Hindi na lang kung trip-trip lang naman

‘Pag nilahad ang damdamin
Sana ‘di magbago ang pagtingin
Aminin ang mga lihim
Sana ‘di magbago ang pagtingin

Subukan ang manalangin
Sana ‘di magbago ang pagtingin
Baka bukas, ika’y akin
Sana ‘di magbago ang pagtingin

A blessed week ahead of everyone. Stay safe always. Amen.

Why are violets blue?

Quiet Storm by Fr. Nicanor F. Lalog II, 30 November 2020
When we were growing up
discovering the power of love,
these nursery rhymes
were so sublime
we used to find
  every Valentine's
without knowing why
"Roses are red,
Violets are blue,
Sugar is sweet.
So are you.
And I love you!"
Red means love
but what about blue
that has become violet too?
It is funny, though
now that I have become 
a priest and pastor
that I have come to know
why violets are blue:
According to one review,
violets mean
fidelity, humility,
modesty and simplicity
that to give
a violet is to reply
"I love you too!"
Like the season of Lent
when everything is violet,
Advent's shade is in blue
to keep things subdued
as we try to imbue 
value of patience and vigilance too. 
During Advent, violets are blue
the hue of God's mercy, that is so true.
In these four Sundays before Christmas
hear my prayer to you, dear Jesus
as I borrow the rhyme from "Mother Goose":
"Roses are red,
violets are blue;
let your Advent come true
because I love you too!" 

*All photos by author from our Advent celebrations in the parish this year 2020 (topmost collage) and last year 2019 (collage above). Flower arrangements by our liturgy commission head Ms. Imelda Santiago and Ms. Lucila Verana; am so thankful to their dedication and creativity in the past eight years, learning everything by experience, nurtured by prayer.

Generosity comes from the heart

The Lord Is My Chef Sunday Recipe for the Soul by Fr. Nicanor F. Lalog II
Week XXV-A, Ordinary Time, 20 September 2020
Isaiah 55:6-9   >><)))*>   Philippians 1:20-24, 27   >><)))*>   Matthew 20:1-16
Photo by the author on the way to Petra in Jordan, May 2019.

There was something amusing I realized while praying this Sunday’s gospel of how in our time we no longer hear or use the word “generous” anymore — except when the topic is about food like in the expression “generous servings”!

We all love and enjoy “generous servings” of food and drinks whether in restaurants or at home or at parties because it means something more than what we pay for or come for. And that is the essence of generosity: the giving of more than what is required and just. It is love in the real sense like the prayer for generosity by St. Ignatius of Loyola.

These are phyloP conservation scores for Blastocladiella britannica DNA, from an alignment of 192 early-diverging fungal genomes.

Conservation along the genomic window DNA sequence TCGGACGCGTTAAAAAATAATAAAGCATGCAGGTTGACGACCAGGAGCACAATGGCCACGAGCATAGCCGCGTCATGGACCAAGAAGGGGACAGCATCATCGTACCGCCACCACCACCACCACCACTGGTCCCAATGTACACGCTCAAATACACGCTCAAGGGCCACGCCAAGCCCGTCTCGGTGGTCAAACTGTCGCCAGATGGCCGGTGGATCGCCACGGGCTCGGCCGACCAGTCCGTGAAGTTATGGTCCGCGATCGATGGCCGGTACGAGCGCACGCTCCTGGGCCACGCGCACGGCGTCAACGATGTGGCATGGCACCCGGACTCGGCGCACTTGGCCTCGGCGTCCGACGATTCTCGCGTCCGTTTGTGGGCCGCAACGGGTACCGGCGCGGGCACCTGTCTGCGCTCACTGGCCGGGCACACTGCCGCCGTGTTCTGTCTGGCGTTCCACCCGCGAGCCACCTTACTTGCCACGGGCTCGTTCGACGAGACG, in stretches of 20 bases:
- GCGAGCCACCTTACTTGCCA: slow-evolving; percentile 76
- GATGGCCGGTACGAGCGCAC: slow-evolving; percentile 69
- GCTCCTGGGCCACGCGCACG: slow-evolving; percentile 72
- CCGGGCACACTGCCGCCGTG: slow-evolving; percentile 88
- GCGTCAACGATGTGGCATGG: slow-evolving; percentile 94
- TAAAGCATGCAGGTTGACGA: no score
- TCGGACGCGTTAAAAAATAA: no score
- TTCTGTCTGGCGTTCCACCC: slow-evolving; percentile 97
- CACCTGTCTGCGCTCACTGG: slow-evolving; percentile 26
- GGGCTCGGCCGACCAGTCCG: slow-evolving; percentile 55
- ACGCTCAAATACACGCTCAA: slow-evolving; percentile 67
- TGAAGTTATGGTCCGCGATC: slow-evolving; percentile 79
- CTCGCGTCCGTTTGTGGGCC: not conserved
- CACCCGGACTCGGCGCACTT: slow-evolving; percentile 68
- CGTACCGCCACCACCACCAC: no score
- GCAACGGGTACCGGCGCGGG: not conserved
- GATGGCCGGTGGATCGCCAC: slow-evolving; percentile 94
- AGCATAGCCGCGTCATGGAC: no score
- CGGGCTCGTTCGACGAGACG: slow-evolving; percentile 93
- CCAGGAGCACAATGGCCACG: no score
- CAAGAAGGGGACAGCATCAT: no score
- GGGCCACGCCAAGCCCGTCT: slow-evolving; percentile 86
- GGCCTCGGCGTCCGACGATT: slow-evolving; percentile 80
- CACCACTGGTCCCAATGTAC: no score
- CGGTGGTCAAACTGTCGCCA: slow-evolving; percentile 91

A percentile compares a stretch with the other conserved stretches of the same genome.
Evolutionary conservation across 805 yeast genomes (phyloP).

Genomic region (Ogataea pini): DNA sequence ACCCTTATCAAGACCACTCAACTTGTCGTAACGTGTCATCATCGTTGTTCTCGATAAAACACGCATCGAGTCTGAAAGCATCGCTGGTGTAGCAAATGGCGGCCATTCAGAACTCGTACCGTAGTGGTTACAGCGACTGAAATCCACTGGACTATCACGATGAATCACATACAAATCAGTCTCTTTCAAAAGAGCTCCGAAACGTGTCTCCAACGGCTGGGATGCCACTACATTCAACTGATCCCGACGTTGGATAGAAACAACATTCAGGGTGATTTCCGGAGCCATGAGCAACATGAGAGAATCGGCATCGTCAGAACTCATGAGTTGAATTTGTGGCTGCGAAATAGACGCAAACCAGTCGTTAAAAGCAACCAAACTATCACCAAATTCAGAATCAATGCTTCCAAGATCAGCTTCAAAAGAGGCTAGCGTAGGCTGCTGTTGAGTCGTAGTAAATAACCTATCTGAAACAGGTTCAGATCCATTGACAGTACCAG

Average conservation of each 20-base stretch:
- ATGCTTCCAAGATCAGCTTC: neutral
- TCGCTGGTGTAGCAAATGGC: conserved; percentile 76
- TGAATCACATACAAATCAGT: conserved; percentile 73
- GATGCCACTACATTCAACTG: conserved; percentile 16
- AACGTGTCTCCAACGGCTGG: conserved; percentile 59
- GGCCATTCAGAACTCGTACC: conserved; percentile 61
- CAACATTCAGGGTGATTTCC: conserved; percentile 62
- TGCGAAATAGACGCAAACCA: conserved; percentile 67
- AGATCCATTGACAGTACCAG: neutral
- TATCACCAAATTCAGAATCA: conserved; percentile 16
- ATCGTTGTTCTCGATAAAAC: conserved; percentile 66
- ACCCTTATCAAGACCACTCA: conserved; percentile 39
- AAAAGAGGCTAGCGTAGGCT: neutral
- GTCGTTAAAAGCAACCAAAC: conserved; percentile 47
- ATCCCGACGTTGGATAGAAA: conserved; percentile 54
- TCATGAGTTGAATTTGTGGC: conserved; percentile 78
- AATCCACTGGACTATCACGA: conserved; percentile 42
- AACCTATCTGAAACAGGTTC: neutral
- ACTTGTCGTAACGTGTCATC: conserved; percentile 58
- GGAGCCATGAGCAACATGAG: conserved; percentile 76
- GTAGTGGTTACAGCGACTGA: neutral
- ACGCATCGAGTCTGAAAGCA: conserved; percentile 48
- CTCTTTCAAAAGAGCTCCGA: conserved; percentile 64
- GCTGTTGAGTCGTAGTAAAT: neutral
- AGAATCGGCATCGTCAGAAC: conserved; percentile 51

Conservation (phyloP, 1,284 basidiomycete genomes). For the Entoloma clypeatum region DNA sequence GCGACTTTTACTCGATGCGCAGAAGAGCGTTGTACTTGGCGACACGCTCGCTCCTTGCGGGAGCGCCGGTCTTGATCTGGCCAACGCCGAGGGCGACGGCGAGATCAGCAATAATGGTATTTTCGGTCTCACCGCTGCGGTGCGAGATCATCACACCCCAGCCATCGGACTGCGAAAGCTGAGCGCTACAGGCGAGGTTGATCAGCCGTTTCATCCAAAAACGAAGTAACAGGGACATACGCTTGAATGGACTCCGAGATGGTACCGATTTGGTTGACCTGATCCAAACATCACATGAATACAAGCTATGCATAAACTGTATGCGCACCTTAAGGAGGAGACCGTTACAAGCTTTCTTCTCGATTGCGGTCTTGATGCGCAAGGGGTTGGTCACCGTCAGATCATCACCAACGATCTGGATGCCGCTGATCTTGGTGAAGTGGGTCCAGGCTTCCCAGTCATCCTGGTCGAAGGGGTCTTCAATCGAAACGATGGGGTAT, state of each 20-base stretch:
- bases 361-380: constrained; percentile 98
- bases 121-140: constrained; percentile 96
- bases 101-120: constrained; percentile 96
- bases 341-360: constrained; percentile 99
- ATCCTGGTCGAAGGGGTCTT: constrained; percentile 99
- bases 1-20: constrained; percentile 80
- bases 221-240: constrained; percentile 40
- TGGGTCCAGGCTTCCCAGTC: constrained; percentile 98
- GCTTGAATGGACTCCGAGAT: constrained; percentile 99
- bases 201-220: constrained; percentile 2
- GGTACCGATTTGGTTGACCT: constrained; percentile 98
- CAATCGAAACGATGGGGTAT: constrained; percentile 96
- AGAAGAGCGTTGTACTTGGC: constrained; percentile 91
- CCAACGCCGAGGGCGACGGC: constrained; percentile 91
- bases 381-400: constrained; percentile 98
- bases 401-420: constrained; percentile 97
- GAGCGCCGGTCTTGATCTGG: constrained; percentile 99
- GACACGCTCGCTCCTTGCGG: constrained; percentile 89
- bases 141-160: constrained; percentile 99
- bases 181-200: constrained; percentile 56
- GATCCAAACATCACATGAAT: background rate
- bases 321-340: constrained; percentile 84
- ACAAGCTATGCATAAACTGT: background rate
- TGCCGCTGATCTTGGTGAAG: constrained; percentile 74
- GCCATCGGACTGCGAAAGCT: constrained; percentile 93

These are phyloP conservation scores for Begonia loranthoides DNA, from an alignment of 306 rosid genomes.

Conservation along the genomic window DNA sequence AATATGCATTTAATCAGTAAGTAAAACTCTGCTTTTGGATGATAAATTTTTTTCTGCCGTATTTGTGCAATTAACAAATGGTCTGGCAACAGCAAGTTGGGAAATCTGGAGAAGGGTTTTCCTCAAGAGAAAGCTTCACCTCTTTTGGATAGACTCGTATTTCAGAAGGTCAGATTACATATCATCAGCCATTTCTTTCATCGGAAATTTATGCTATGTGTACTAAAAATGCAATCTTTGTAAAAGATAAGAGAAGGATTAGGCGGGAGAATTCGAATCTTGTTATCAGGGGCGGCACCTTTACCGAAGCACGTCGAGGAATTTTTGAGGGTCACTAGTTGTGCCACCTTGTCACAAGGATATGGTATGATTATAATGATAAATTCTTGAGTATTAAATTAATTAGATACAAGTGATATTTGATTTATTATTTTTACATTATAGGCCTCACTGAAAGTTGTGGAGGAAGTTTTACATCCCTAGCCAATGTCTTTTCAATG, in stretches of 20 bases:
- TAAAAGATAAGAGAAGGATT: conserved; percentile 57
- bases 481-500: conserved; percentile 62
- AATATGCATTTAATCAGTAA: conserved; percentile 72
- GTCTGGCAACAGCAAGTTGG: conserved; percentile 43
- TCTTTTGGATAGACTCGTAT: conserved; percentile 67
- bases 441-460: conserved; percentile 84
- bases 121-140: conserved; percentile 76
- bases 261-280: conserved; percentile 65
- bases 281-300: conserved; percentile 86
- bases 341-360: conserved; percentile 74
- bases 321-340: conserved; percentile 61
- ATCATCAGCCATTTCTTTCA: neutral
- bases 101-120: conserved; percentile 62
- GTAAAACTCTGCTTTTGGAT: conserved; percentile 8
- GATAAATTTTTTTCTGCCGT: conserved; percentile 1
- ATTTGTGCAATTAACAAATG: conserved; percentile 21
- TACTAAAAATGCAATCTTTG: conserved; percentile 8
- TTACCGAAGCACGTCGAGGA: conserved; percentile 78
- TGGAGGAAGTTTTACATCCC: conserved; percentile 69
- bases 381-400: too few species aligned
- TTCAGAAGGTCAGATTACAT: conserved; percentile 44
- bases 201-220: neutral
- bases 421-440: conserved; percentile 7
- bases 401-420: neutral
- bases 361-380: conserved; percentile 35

Dearest Lord:
Teach me to be generous.
Teach me to serve you as you deserve,
To give and not to count the cost,
To fight and not heed the wounds,
To toil and not seek for rest,
To labor and ask not for reward, except
To know that I am doing your will.  Amen. 
Photo by Mr. Jim Marpa, 2019.

Generosity bonds every community in Christ

Sorry if I have to start our reflection through the stomach because today is our “Pistang Pasasalamat” (Thanksgiving) in the Parish…

Going back to our reflection, my dear reader, recall how in the past two weeks we have heard Jesus teaching us important lessons how our relationships must be based on mutual love through fraternal correction and forgiving of those who have sinned against us.

This Sunday through another parable, Jesus teaches us the importance of generosity as a wonderful expression of love we forget most in our relationships and dealing with others.

Generosity is the glue that keeps our ties stronger and keeps us filled with joy because it is thinking more of the other person than of self. It is love at its finest – charming and elegant as in suave – but so disarming and revealing when overlooked as we shall see in this parable.

Jesus told his disciples this parable: “The kingdom of heaven is like a landowner who went out at dawn to hire laborers for is vineyard. After agreeing with them for the usual daily wage, he sent them into his vineyard. Going out about nine o’clock, he saw others standing idle in the marketplace, and he said to them, ‘You too go into my vineyard, and I will give you what is just.’ So they went off. And he went out again around noon, and around three o’clock, and did likewise. Going out about five o’clock, he found others standing around, and said to them… You too go into my vineyard.’ When it was evening the owner of the vineyard said to his foreman, ‘Summon the laborers and give them their pay, beginning with the last and ending with the first.’ When those who had started about five o’clock came, each received the usual daily wage. So when the the first came, they thought that they would receive more, but each of them also got the usual wage. And on receiving it they grumbled against the landowner, saying, ‘These last ones worked only one hour, and you have made them equal to us, who bore the day’s burden and the heat.’ He said to one of them i reply, ‘My friend, I am not cheating you. Did you not agree with me for the usual daily wage? Take what is yours and go. What if I wish to give this last one the same as you? Or am I not free to do as I wish my own money? Are you envious because I am generous?'”

Matthew 20:1-15

Notice how Jesus again elicited our feelings to drive home his lesson today about love as basis of our relationships. Last week we totally agreed with the king in punishing the merciless servant whose debt he had forgiven but was unmerciful to a fellow servant and debtor.

This Sunday, with whom did we take sides with? Be honest. Did you side with the workers hired in the morning and worked all day only to receive a pay exactly the same with those who worked only for an hour? Did we also feel treated unfairly like them?